Marx's Revenge

The Daily Reckoning PRESENTS: For hundreds of years now, China, India and Russia have sat and watched as America took the lead in the world economy – but it looks as though these nations on our periphery are ready to take their place in the sun. Read on…


For the first time in two hundred years, the West (including Westernized Japan) faces real competition. The world’s largest nations – China, India, and Russia – sat on the sidelines for most of the nineteenth and twentieth centuries. They were too remote and too backward to participate in the great boom that lifted living standards during the reign of the British Empire in the nineteenth century. GDP per capita rose from barely over $1,000 (in 1990 dollars) in the United States at the beginning of the nineteenth century to more than $5,000 by its end. China, on the other hand, had a GDP per capita of about $600 when the nineteenth century began.

By its end, the figure had fallen to around $525. Indian numbers were about the same, but in the other direction, with a small gain in the nineteenth century – probably the result of British colonial development. In the twentieth century, Russia, China, and India all became victims of self inflicted wounds; various forms of socialist claptrap took them out of economic competition.

But now they are back, and it is a whole new ball game, as they say. These countries are either on the periphery of U.S. imperial protection, or beyond the pale altogether. Either way, they benefit from the order created by the U.S. imperium. Foreign workers seem to be able to make anything we can make – but at much less cost. India is growing at 8 percent a year, China at 9 percent – Russia is booming too. In addition, they are turning millions of young people who can make things – graduates in the practical arts and sciences – better and cheaper than we do in the United States or Europe. What’s more, the foreigners take the old virtues seriously.

They save their money – the saving rate in China is as high as 40 percent of the national income, according to off icial sources. These savings give them huge piles of capital with which to build more modern factories and more convenient infrastructure. The price of labor in the rich countries is too high. The average cost of an hour of someone’s time in the United States – including social charges – is $20.73. The average cost of someone’s time in China, on the other hand, is somewhere between 13.5 and 65 cents, depending on the source. As long as capital, expertise, and finished products are free to move around, it is likely that the two numbers will grow closer together.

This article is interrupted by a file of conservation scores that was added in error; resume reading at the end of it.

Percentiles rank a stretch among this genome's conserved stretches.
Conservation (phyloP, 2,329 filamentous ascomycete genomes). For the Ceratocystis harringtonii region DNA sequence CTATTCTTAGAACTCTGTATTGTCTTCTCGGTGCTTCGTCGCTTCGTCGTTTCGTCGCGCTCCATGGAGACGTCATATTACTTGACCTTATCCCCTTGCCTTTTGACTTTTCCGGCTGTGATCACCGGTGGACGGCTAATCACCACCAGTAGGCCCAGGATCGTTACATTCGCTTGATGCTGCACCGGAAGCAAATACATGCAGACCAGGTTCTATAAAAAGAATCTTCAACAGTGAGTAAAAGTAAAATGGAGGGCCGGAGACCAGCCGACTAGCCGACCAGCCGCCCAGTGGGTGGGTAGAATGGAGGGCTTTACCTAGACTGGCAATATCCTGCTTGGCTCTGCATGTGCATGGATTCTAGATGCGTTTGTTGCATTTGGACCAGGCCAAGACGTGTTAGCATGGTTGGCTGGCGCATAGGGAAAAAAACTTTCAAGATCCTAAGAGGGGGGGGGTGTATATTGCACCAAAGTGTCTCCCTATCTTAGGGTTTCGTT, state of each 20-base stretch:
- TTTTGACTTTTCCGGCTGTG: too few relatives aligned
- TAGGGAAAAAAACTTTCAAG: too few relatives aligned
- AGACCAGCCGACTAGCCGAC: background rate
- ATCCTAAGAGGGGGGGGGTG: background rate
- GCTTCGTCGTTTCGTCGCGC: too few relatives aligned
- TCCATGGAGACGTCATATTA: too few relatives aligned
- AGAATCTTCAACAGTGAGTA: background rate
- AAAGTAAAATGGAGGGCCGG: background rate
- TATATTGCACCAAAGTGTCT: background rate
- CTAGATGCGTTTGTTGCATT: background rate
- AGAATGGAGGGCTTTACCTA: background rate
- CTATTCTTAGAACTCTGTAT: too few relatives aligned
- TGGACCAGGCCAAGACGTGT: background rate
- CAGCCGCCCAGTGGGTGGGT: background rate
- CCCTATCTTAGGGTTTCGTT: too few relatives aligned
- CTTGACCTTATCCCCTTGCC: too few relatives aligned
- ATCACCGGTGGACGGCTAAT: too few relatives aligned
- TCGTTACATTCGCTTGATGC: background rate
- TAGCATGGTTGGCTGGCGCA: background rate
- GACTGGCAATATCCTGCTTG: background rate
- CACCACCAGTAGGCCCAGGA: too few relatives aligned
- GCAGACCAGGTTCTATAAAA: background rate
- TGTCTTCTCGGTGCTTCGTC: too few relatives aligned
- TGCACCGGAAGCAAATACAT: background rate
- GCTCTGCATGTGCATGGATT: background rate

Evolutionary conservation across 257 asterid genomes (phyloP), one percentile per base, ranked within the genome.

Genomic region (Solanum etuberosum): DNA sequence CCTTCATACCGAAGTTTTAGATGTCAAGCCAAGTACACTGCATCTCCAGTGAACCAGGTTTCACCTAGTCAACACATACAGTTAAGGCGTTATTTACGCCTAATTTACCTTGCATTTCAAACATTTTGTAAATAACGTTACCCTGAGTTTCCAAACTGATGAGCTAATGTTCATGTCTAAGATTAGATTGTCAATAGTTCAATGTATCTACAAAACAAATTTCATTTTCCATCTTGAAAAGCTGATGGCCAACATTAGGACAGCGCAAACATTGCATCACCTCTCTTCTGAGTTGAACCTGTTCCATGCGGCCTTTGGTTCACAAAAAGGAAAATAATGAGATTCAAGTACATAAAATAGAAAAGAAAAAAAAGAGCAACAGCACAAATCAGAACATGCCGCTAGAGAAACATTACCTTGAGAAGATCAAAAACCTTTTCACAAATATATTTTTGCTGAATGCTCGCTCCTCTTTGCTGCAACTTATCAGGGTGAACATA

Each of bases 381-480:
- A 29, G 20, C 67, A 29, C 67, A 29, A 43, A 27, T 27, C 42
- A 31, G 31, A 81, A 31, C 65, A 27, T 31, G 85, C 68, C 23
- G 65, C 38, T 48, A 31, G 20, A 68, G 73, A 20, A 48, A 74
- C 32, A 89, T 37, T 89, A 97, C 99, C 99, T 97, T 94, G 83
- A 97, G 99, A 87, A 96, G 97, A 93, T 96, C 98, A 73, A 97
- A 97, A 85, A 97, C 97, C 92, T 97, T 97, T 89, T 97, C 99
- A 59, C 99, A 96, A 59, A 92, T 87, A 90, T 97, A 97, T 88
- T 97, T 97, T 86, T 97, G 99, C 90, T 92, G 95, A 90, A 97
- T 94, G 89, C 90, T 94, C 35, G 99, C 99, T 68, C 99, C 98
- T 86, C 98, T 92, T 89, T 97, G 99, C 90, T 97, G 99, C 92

The consumer doesn’t particularly care who assembled his gadget; he only cares that he can buy it at the lowest possible price. Labor is a big component of the price of most things, so both manufacturers and consumers appreciate lower labor prices. Our old incompetent enemies have learned how to compete.

We were told that America became much richer because of Reagan’s improvements, but if that is so, why did real wage rates not rise? A man sweats, humps, busses, totes, and schleps today, on average, for about the same wage he got before the Reagan revolution fired its first shot. But that is not to say that everything is just the same. Far from it.

Today, people own less of their own homes – homeowner equity (the portion not mortgaged) has fallen from nearly 70 percent in the late 1970s to less than 55 percent in 2005. Plus, the average person owes more money to more people than ever before. Household debt in the fall of 2005 is 113 percent of annual income on average; prior to1980, it was 58 percent. Today, fewer people have secure sources of money for their retirement. More than two-thirds of older households – those headed by people 47 to 64 – had someone earning a pension in 1983. By 2001, fewer than half did.